Kniphopfias (aka: Red Hot Poker or Torch Lily) are one of my very favorite flowers to add vertical interest to the garden.
Seeing their snake-like stalks rise from a clump of grass-like leaves is always a joy to behold.
As the flowers emerge, sometimes seeming to grow a few inches a day, the colors slowly begin to reveal themselves.
While visiting a client’s garden a few days ago, I was amazed at the size of these kniphofia uvarias. I planted them last year from tiny little 1-gallons and now they’re at least 3-feet tall!
I can’t wait until the ‘Iceberg’ roses behind them start to bloom – the contrast of colors and shapes will be fantastic.
In my opinion, kniphofias aren’t planted enough. Maybe they’re not as popular as they should be because people think they all turn into large and imposing clumps?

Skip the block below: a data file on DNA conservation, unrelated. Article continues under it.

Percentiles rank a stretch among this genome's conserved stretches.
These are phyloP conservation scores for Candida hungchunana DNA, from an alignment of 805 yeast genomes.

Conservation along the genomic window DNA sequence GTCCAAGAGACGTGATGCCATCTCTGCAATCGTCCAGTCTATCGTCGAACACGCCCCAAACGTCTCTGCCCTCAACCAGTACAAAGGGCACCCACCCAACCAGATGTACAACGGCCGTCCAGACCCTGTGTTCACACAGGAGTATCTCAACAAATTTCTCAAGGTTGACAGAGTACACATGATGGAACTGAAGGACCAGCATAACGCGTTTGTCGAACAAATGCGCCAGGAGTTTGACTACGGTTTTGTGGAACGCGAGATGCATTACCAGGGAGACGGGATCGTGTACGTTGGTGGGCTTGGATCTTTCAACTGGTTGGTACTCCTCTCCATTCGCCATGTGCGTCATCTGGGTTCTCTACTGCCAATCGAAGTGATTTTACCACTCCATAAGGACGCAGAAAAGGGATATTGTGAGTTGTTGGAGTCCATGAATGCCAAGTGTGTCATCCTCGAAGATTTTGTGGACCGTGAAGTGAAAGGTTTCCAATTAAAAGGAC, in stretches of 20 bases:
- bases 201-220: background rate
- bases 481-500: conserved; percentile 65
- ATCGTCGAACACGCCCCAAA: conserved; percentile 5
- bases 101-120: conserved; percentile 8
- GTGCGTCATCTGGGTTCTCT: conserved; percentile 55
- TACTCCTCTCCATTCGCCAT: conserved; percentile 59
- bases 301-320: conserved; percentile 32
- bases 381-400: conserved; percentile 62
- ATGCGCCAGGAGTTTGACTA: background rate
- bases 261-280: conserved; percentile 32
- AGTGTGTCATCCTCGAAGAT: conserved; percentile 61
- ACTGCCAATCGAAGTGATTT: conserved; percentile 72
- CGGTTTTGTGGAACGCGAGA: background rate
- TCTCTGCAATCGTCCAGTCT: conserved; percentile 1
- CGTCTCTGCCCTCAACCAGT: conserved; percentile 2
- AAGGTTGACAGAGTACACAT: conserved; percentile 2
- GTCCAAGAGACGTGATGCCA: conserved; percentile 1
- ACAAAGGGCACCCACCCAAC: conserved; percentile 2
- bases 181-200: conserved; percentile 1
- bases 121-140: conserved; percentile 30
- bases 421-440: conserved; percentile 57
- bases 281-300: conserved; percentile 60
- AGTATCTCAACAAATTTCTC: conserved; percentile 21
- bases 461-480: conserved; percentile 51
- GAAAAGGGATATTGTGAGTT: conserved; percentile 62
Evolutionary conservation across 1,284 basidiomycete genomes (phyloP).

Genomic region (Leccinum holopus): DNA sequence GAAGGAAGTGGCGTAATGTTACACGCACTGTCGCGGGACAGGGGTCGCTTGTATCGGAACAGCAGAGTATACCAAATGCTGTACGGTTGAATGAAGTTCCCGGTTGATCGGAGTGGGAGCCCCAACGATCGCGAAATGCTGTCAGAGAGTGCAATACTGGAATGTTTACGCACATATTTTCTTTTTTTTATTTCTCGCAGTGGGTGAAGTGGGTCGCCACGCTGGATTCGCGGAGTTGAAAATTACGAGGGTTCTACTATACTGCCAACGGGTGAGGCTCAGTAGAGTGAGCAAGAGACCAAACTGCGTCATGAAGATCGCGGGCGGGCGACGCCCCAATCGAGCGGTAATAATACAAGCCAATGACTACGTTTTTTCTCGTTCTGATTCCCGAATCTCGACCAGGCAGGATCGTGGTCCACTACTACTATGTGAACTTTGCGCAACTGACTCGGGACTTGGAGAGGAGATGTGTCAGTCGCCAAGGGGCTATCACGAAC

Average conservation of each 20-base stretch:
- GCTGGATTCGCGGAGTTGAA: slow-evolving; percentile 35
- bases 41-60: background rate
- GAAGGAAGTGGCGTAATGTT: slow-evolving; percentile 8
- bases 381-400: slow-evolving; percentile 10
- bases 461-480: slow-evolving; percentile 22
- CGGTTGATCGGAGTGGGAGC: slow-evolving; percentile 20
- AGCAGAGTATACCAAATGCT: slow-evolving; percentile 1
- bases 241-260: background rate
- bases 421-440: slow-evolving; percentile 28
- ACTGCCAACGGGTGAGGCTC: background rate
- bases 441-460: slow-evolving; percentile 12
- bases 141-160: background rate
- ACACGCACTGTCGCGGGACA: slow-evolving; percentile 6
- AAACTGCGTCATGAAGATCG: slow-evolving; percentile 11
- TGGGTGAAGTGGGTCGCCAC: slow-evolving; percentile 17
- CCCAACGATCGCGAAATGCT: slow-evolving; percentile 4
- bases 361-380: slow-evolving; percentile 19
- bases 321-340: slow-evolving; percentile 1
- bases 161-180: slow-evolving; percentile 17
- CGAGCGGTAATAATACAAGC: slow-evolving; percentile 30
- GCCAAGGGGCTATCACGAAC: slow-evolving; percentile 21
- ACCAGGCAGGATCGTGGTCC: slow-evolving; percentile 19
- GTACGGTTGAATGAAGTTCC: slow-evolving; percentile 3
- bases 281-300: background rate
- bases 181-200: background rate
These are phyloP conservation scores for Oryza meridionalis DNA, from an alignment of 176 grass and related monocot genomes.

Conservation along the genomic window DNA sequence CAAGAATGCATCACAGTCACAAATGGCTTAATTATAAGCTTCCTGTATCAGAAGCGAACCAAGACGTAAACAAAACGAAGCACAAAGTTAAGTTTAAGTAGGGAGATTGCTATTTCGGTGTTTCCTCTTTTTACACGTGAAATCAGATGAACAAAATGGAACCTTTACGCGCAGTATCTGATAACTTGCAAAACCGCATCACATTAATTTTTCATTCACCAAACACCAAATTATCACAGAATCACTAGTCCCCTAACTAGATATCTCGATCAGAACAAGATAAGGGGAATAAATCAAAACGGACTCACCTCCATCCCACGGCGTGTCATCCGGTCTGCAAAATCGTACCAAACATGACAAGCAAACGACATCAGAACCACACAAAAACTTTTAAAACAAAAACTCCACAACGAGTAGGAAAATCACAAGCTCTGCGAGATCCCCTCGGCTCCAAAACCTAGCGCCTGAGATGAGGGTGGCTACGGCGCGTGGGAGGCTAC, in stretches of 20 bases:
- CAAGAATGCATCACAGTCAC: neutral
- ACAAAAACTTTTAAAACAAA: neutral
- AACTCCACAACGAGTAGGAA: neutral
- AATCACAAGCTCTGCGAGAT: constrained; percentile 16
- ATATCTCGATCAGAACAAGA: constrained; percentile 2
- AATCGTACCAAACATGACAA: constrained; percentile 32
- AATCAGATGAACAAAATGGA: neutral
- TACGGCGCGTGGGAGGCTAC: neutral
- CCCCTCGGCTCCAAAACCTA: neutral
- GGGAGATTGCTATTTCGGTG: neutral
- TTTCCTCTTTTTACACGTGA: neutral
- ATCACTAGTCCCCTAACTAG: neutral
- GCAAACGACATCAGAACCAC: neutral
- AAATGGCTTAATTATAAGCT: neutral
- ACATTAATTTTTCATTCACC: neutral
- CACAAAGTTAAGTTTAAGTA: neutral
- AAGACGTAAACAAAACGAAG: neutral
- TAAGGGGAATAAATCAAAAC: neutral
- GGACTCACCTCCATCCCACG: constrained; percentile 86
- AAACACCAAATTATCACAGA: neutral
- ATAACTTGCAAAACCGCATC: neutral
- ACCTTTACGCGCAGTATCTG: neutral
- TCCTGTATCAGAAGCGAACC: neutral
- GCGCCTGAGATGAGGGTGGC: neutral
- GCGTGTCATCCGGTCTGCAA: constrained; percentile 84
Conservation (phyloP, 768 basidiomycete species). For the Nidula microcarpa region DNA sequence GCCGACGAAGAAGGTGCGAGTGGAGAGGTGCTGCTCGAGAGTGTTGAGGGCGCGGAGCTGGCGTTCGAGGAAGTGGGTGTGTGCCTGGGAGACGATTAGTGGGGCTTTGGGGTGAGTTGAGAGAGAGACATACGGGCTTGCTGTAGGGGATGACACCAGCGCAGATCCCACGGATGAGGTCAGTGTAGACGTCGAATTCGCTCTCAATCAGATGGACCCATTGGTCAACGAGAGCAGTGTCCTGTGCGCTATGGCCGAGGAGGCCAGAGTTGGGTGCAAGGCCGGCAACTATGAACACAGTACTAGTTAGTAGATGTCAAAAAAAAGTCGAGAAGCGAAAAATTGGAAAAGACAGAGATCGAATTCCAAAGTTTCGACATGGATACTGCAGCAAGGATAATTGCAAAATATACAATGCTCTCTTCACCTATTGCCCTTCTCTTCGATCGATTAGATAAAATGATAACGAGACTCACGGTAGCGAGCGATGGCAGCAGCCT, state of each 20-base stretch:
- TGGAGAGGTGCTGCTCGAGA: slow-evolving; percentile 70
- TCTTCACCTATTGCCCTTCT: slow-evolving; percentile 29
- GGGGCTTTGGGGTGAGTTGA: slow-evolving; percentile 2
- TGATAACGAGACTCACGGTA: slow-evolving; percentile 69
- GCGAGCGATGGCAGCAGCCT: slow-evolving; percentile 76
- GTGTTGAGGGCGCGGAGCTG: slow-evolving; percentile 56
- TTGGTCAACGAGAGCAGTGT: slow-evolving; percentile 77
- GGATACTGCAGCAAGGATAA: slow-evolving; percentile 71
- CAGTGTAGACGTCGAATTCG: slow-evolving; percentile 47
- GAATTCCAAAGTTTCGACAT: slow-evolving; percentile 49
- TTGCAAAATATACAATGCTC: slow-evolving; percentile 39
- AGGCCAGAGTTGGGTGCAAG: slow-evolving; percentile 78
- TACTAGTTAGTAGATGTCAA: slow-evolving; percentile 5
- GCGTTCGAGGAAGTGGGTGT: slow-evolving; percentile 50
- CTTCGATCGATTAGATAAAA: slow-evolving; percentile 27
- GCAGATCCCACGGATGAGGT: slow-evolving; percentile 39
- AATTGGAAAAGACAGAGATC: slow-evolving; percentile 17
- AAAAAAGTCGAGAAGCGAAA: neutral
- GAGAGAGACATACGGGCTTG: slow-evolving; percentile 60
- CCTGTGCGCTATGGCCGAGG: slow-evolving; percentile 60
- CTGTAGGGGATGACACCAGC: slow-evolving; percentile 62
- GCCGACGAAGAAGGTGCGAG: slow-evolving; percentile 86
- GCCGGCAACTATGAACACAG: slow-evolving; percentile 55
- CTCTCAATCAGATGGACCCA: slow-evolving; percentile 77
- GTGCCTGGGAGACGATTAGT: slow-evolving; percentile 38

One of my favorites in my own garden is ‘Mango Popsicle’ which is a tiny little treasure, topping out at just 18 inches. And as you can see, bees love them almost as much as hummingbirds do.
Or, maybe it’s because people think they’re too tender, have a super short bloom time, or bloom only in the fall? But that’s not the case at all.
Most typically bloom over the course of several weeks. And varieties such as ‘Bees Sunset’, are hardy down to Zone 5, and even have repeat bloom times.
Depending on the variety, some might bloom in early spring, some in the fall, and some even in the winter.
And who doesn’t like flowers that bloom in the dreary days of winter?
Some people tell me “I don’t like the color red in the garden’.
Okay, no. This isn’t really an excuse either since theses flowers are also available in peach, chartreuse, ivory, soft melon, and orange.
And while some literature might say they prefer rich soil, I see them blooming best when totally neglected, like these I found along the roadside in Sonoma.
Oh, they’re super drought tolerant AND deer-resistant, too.
Have I convinced you of their greatness yet?
What are your favorites? I’d love to know about them!